As Walmart and Amazon battle it out to see who will remain atop the U.S. retailer heap, it would appear as though they may be using vendors as unwilling draftees in the fight. Earlier in July it was suggested that Walmart had begun making it known that they may not be as friendly to trucking companies who handle freight for both their operations and their rival’s. If true, what does that mean for trucking?
Walmart has already publicly disclosed its preference that vendors not store any data relating to their business with the superstore retailer on Amazon servers, alleging that such data could be compromised. Yet the company has also denied attempting to influence trucking companies in the same way. According to a Market Watch report, a Walmart spokesperson has said the company knows “it would be illegal for us to tell them who they can do business with.”
The allegations against Walmart were made by trucking company representatives at a recent conference. Those representatives said that Walmart was asking for assurances that they will be able to handle Walmart’s freight volume for the pending 2017 holiday season, indicating they would be less likely to work with vendors that are also carrying loads for Amazon at the same time.
Competition Could Be Good
Both Amazon and Walmart rely heavily on trucking to keep their businesses moving. Amazon has demonstrated a willingness to develop its own logistics division so as not to rely on third-party vendors, but any such efforts have been limited to date. Amazon still relies as much on third-party logistics vendors as their rival.
The question then becomes whether fierce competition between the two would hurt or harm trucking. At C.R. England, one of the nation’s leading refrigerated carriers, they see competition as a good thing. When retail giants like Amazon and Walmart compete with one another at the retail level, they are also competing for the logistic services they need to move their goods. One of the results of competition is more freight at higher rates.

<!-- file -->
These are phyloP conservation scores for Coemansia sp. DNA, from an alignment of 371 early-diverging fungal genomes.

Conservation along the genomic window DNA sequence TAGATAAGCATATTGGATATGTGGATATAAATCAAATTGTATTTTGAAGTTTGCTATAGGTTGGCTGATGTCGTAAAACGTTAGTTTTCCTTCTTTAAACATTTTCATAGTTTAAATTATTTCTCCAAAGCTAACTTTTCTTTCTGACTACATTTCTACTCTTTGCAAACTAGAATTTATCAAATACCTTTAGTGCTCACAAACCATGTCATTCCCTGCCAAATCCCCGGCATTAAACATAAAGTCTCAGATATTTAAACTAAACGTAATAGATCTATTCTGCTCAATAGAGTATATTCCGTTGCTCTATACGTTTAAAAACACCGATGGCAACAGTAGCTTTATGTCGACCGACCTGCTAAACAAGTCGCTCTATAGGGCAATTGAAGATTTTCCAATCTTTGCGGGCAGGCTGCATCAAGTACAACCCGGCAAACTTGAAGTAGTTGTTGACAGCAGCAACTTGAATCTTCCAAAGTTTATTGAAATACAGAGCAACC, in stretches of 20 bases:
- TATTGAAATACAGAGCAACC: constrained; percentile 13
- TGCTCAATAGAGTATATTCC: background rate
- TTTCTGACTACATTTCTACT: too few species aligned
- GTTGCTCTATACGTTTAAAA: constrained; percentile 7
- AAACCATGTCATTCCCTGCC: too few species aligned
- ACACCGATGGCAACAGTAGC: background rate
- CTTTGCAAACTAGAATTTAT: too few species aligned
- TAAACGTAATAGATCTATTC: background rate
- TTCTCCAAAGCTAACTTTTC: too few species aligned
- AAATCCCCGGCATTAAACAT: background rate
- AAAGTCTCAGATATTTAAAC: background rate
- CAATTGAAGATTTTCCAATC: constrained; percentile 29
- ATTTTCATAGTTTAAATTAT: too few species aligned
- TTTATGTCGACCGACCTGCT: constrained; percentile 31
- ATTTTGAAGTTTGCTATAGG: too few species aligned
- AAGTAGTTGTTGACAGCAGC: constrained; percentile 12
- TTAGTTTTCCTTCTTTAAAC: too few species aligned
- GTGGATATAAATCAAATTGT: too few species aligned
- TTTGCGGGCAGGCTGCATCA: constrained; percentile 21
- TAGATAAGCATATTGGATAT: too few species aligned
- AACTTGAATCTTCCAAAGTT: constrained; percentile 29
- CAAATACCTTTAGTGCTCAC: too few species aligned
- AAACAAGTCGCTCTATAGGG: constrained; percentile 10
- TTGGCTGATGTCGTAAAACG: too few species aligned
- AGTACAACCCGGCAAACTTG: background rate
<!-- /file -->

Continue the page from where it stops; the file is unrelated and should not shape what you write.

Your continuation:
If Walmart does not want its vendors also working for Amazon, it has to be willing to give carriers and truck drivers reason to stick with them instead of splitting their time. The best way to do that is to guarantee a certain volume of freight at a higher price than Amazon is willing to pay. Obviously, the street goes both ways.
Independent contractors probably would not see as much of a benefit as fleet carriers, given that large volume carriers can negotiate better rates, but they would still be able to demand higher rates in exchange for providing their services exclusively to Walmart.
Dedicated Logistics Unlikely
One last thing to consider is whether companies like Amazon and Walmart will ever fully implement their own dedicated logistics divisions. Simply put, probably not. It is one thing to purchase a fleet of vans and hire drivers to make local liveries; it is something entirely different to move freight from coast-to-coast with your own trucks.
Large retailers like Walmart and Amazon have relied on an independent logistics sector for decades because it is the cheapest and most effective way to move their freight. Until those retailers can do the job better and less expensively, nothing will change. So it would appear as though carriers and independent truckers are in the driver’s seat when it comes to determining whose loads they will carry. Walmart can insinuate all they want, but they will have to pay if they want the loyalty of their carriers and truckers.